By Jason Herring, March 7 2017 —
A political student club at the University of Calgary is in disarray after coming under fire for sending an email saying that “feminism is cancer.”
Wildrose on Campus (WROC) sent the email to promote their screening of The Red Pill — an anti-feminist documentary film about the men’s rights movement — in That Empty Space on March 8, International Women’s Day.
“You and I both know that feminism is cancer,” read the WROC email. “To create a dialogue on campus, we have decided to take action.”
According to Keean Bexte, who resigned as the WROC vice-president external on March 7, the email was sent out by the club’s communications director Robert McDavid. Bexte said McDavid has since been fired.
McDavid could only be reached through his Facebook profile, which contained a single public post reading “Going on lockdown. SJWs are prowling.” The Gauntlet reached out to McDavid over Facebook, who declined to comment.
The profile seemed to be created on March 7, with the only viewable posts added on that day. The Facebook profile was removed by Facebook for violating the website’s community guidelines early in the morning March 8.
Former WROC president Jenn Galandy, as well as another former member who requested to stay anonymous, both said they had never heard of McDavid.
Galandy said in a March 7 statement that she was disappointed, but not surprised, with the comment and the club’s “alt-right” message and event.
“I am not surprised or shocked to see the current WROC executive participate in a men’s rights activist event, because that is who these people are,” Galandy said. “It is my belief that through this ordeal, they are anti-women, anti-feminist, anti-LGBT, anti-everything.”
WROC faced criticism from all sides of the political spectrum due to the controversial email. Calgary-North West MLA Sandra Jansen, who left the PC party to join the NDP in November, spoke out against the email in legislature.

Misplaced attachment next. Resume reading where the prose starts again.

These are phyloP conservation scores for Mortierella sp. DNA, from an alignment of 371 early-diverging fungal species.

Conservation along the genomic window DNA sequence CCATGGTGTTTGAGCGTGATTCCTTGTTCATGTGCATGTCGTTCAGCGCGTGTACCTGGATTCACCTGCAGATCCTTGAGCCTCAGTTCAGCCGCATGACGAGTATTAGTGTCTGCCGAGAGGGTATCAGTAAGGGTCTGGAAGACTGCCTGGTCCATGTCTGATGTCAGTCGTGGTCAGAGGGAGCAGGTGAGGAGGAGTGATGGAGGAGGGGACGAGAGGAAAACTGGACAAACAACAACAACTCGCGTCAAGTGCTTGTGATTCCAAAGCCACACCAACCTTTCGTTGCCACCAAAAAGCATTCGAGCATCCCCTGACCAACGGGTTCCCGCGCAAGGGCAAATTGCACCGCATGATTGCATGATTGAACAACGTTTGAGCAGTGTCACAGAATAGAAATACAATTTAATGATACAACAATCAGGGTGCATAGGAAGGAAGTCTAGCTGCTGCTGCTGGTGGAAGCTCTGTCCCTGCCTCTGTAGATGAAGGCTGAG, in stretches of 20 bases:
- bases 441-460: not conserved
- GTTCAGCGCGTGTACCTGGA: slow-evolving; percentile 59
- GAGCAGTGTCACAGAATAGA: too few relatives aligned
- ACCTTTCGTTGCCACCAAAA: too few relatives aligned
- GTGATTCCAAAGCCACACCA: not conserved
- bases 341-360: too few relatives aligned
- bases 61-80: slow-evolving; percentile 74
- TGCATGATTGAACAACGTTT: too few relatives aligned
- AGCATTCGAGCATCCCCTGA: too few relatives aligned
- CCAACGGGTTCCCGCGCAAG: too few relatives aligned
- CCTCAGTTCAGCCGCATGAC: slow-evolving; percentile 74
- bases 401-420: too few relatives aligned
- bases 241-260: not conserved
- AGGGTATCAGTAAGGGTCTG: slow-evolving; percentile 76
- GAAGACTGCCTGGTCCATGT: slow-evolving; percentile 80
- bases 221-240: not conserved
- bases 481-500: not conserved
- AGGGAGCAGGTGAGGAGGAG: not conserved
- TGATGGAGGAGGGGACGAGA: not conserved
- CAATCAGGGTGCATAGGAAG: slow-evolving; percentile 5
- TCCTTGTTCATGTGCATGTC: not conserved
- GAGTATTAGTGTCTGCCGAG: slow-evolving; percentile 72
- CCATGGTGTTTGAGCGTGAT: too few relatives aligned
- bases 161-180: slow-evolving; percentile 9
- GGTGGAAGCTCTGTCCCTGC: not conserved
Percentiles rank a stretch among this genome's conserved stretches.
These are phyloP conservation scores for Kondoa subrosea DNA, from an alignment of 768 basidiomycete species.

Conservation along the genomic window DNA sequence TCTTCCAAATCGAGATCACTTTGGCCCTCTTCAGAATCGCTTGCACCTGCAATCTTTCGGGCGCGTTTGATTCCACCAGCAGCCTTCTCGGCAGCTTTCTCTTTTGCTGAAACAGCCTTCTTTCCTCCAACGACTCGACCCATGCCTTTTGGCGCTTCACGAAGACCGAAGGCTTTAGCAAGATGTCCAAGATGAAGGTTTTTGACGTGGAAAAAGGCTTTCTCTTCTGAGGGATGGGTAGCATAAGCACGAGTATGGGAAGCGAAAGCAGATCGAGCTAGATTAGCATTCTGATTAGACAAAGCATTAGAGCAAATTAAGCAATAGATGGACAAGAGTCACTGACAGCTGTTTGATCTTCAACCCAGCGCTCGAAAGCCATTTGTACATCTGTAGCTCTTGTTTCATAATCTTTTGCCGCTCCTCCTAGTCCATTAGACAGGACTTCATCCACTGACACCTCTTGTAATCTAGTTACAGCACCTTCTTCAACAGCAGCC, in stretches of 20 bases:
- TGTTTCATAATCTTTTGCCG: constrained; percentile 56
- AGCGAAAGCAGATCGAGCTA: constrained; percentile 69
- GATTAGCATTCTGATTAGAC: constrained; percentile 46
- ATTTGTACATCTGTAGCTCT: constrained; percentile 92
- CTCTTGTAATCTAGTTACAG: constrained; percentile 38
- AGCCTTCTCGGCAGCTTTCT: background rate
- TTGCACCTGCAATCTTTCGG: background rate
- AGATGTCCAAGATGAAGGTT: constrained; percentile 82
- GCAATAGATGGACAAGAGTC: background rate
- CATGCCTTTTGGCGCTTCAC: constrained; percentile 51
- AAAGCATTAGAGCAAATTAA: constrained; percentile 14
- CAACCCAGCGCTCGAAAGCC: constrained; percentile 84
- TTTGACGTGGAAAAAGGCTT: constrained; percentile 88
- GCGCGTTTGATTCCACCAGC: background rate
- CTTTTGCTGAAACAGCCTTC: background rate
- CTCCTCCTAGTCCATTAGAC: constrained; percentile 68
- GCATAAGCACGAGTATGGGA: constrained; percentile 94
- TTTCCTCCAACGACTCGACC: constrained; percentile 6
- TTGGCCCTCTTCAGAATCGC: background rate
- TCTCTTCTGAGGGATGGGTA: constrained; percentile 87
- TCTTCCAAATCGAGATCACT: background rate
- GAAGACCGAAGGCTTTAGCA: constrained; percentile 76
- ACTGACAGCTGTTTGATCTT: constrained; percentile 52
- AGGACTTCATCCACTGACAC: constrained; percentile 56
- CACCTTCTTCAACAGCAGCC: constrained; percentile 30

“While we take action on domestic violence, they say feminism is a horrible disease. That is the Wildrose,” Jansen said. “They’ve proven time and time again they can’t keep their true colours from showing.”
Wildrose Party leader Brian Jean also denounced the club’s actions.
“We need to encourage women to be engaged in the political process, not make them feel alienated. Glad action was taken here,” Jean tweeted.
Following the incident, Wildrose Party executive director Jeremy Nixon sent a cease and desist letter to WROC, telling the club to stop using the party logo.
The controversy follows a Feb. 22 meeting in which the Wildrose Party drafted a bylaw to require third-party organizations that use the Wildrose brand to obtain official recognition by the party. Nixon said that though this policy change would’ve happened regardless of the WROC email, the controversy sped up the process. Now other Wildrose Party student clubs on Alberta campuses are being informed on how to have their clubs recognized by the party.
“It does apply to all third-party organizations that want to use our logo,” Nixon said. “It was just kind of fast-tracked.”
The University of Calgary Conservatives student club originally planned to co-host the screening with WROC but backed out after WROC’s email went viral.
“We consider the email sent out by [WROC] to be wrong and offensive. It does not represent the views of U of C Conservatives,” reads a club statement on Facebook.
The Canadian Advocates for Freedom and Liberty will still screen The Red Pill at the U of C on March 8 as originally planned.
The WROC constitution can be viewed here.